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Cowen, T. (2006). Terrorism as theater: Analysis and policy implications. Department of Economics, 128: pp. 233-244.

The production of terrorism resembles in some regards the production of culture especially television and theater. Terrorism is made a spectacular theater produced for viewers. Terrorist spectacles fit all criteria for focality. Terrorists have goals they wish to achieve, when prices of achieving go up, they will substitute into other ends. Ones terrorism is conceptualized [...]

Author: ccpdegroot
Posted on: April 5, 2011

Weiman, G. (2004). WWW.Terror.Net. How Modern Terrorism Uses the Internet. United States Institute of Peace, 31(116), 1-12.

Al-Qaeda widely used the Internet to effect social change, boosting fears or influencing political decisions. Terrorism on the Internet is a dynamic phenomenon. Through the internet Al-Qaeda intends to approach three audiences; potential supporters, international society and enemies. For mass media, policy makers and security agencies it is very difficult to use the Internet by [...]

Weimann, G. (2008). The Psychology of Mass-Mediated Terrorism. American Behavioral Scientist, 52(1), 69-86.

There were between 1998 and 2007 thousands of websites, online forums and chat rooms in use by terrorists and their sympathizers. Internet has become the world’s leading communication tool for Al Qaeda. Communication via the Internet is relatively safe, cheap, easy and anonymous. Al-Qaeda attempts to use the Internet three audiences to approach potential supporters, [...]

Author: ccpdegroot
Posted on: April 5, 2011

Smith, J. (2002). Transnational Terrorism and the al Qaeda Model: Confronting New Realities. Parameters, 32(2), 33-46.

Author: ccpdegroot
Posted on: April 5, 2011

Lynch, M. (2006). Al-Qaeda’s Media Strategies. The National Interest, 83: pp. 50-56.

Al-Qaeda is increasingly becoming a media phenomenon, by carefully timing spectacular terrorist attacks, as well as videos of Osama bin Laden and his lieutenant Ayman Zawahiri, in order to obtain maximum media attention. Al Qaeda uses the Internet to spread messages, people recruitment, coordination and planning of terrorist attacks and train potential jihadists. Osama bin [...]

Author: ccpdegroot
Posted on: April 5, 2011

Finding Internships in Intl Development, CR and Related Fields

Craig Zelizer gives 10 suggestions for finding internships. See his blog post here.

Author: Arif Kornweitz
Posted on: March 25, 2011
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Brown, S. (2003). From the ‘death of the real’ to the reality of death: How did the Gulf war take place? Journal for Crime, Conflict and the Media, 1(1), 55-71.

In this article the author discusses the hybrid function of the international media during the second Gulf war. The author thinks the international media was not able to mirror the war on the part of the UK and US. Representations of the media come into and out of the mediatized domain. Different media types were [...]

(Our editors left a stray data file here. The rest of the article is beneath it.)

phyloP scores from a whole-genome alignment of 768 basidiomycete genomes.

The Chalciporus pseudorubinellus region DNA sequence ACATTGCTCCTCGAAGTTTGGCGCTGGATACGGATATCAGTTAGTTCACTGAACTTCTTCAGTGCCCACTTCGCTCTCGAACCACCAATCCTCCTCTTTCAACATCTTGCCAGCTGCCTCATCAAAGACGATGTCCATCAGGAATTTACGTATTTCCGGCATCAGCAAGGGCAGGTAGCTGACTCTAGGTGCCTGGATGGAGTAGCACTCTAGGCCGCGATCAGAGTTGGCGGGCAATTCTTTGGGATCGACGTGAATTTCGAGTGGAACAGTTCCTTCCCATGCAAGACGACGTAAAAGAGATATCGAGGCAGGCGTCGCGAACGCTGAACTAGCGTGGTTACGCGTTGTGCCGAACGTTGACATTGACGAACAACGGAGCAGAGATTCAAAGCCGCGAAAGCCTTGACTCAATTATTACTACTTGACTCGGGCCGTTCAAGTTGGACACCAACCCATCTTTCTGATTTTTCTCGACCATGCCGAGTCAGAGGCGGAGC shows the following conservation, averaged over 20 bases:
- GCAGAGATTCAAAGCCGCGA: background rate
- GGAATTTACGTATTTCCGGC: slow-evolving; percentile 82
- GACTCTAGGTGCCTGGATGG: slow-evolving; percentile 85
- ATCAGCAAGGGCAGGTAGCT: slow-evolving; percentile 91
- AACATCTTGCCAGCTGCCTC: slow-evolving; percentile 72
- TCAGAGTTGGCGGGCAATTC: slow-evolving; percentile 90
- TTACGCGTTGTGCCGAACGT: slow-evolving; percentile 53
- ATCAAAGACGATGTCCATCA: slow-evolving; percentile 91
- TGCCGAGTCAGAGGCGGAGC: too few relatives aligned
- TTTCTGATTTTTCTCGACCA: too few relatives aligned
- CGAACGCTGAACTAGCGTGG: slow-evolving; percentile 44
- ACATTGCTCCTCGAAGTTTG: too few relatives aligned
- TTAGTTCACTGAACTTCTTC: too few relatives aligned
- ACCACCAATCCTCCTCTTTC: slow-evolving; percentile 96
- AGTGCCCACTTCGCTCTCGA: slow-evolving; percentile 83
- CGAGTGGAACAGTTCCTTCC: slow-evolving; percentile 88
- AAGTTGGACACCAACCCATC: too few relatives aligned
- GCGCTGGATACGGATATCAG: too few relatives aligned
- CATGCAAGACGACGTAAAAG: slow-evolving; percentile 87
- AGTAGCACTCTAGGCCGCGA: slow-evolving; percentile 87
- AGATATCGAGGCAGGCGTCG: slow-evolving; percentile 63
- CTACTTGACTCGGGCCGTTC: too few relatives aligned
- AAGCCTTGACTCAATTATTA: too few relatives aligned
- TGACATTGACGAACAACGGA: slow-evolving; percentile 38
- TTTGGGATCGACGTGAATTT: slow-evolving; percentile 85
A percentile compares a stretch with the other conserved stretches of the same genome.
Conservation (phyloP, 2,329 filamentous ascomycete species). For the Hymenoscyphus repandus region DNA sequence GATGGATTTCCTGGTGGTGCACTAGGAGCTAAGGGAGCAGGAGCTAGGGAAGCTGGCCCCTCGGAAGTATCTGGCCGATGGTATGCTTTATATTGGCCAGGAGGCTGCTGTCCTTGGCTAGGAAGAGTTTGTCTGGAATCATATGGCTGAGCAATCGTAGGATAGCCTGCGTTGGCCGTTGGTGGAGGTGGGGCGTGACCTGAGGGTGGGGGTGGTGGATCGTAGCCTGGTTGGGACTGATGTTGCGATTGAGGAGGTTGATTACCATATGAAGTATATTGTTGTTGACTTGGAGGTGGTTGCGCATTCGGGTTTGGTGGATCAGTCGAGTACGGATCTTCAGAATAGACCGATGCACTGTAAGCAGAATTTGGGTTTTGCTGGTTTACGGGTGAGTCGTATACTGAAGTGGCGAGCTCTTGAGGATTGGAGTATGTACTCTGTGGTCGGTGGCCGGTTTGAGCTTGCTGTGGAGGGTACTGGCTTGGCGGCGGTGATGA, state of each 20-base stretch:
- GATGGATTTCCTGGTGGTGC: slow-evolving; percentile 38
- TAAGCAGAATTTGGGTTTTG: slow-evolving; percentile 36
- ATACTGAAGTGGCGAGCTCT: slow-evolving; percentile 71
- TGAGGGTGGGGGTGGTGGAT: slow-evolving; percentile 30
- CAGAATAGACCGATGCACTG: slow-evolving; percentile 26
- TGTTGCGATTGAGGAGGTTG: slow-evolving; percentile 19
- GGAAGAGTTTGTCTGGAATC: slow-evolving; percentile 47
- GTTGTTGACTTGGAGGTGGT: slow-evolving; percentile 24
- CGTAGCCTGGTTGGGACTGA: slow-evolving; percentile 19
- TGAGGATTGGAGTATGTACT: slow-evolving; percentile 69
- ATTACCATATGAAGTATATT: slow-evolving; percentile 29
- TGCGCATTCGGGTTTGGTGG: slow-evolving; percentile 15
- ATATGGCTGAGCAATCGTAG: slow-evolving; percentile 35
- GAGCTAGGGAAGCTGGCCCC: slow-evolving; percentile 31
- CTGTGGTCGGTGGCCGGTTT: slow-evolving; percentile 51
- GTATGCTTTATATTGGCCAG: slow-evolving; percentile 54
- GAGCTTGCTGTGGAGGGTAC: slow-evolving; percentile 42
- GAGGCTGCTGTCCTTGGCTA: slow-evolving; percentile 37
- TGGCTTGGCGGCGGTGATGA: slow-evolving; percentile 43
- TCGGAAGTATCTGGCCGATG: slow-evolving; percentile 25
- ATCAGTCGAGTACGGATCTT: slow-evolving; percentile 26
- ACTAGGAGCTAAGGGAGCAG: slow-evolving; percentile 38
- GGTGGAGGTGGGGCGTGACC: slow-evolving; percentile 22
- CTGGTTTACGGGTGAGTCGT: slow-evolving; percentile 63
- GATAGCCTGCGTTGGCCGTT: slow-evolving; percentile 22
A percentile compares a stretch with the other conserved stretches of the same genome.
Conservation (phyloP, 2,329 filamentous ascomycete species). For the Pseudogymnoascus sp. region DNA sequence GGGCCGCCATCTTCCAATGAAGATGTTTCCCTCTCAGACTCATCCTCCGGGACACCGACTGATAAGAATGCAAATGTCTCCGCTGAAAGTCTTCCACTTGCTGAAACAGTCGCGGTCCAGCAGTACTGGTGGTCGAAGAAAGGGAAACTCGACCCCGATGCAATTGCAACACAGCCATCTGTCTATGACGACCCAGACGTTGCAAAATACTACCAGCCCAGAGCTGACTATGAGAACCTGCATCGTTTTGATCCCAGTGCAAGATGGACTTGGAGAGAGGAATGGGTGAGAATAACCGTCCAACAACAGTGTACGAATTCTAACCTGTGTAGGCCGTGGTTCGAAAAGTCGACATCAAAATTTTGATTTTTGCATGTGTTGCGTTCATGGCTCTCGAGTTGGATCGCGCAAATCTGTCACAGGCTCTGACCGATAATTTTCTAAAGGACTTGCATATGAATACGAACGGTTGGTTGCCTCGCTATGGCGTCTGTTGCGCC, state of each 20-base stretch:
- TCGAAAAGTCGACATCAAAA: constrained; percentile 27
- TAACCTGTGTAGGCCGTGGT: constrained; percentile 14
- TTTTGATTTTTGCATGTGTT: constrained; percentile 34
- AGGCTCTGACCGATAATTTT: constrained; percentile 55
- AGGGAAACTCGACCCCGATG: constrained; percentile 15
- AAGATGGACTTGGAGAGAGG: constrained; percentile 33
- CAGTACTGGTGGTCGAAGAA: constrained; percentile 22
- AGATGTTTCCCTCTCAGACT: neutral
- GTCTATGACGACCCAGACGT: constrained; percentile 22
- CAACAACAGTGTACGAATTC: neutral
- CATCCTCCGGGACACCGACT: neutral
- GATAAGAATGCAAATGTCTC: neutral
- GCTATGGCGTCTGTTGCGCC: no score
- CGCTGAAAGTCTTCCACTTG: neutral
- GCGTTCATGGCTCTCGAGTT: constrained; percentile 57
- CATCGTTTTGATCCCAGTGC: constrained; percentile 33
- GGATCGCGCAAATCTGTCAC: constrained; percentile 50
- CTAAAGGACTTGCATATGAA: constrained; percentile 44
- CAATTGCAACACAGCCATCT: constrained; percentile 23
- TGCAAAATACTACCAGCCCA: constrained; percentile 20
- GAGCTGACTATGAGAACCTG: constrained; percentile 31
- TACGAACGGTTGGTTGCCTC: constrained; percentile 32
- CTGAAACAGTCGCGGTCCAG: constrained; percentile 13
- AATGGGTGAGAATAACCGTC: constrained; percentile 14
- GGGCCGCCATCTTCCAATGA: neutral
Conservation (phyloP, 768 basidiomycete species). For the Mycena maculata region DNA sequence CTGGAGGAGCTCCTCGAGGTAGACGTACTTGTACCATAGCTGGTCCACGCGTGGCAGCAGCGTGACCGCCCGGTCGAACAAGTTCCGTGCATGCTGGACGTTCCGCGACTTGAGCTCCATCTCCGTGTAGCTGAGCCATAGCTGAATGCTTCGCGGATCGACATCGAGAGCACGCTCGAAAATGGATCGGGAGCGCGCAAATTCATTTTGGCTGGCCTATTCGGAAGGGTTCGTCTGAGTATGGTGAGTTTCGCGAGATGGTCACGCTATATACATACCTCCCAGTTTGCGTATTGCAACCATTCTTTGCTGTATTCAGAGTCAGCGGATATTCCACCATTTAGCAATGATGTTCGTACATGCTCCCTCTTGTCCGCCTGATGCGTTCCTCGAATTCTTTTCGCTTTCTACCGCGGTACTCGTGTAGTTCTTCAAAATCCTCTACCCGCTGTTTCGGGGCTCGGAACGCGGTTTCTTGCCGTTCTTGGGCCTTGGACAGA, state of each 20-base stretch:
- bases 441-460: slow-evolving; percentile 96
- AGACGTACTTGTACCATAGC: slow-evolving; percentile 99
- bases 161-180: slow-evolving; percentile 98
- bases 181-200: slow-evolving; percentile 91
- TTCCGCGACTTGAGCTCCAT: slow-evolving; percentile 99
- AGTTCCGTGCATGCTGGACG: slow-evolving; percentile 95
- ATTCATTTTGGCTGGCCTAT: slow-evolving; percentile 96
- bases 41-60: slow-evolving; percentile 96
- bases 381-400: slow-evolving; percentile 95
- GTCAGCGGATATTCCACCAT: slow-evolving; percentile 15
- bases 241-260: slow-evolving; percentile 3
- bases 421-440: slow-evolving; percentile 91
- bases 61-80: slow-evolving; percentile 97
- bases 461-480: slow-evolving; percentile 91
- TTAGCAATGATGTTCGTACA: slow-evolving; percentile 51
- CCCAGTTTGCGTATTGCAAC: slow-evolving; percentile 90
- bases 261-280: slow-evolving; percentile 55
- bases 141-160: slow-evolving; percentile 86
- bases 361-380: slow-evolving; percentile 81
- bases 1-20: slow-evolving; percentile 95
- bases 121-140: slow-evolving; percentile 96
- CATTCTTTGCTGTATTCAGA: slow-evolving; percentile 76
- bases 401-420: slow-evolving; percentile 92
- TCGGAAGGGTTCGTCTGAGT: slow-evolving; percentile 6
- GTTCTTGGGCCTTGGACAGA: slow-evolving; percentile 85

Author: Merel Nooij
Posted on: March 12, 2011
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Payne, K. (2004). The media as an intstrument of war. International Affairs, 35(1), 81-93.

Payne (2005) believes successes in war are often due to political strategies instead of militairy strategies since the end of the Cold War. Governments pretend information is available and transparant with tools like embedded journalism and briefings, but because “embeds” are not allowed in every area some special forces are still invisible for the public. [...]

Author: Merel Nooij
Posted on: March 12, 2011
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Hiebert, R. E. (2003). Public relations and propaganda in framing the Iraq war: a preliminary review. Public relations review, 29, 243-255.

In this article Hiebert (2003) discusses the use of propaganda tools during the Iraq war in 2003. He concludes in this literature study that public relations and propaganda are fundamental essences during a war. As Hiebert concludes: framing and embedded journalism works perfectly as a propaganda tool but it only works when the public is [...]

Author: Merel Nooij
Posted on: March 12, 2011
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Gunter, B. (2009). The public and media coverage of the War on Iraq. Globalisations, 6(1), 41–60.

In this article Gunter (2009) compared two previous studies, a survey experiment (BLIP) and a telephone interviews (MORI), to take a closer look what effect the media coverage, including embedded journalism, had on the public opinion during the war in Iraq. The overall conclusion is that most people (69%) encourage embedded journalism because it brings [...]

Author: Merel Nooij
Posted on: March 12, 2011
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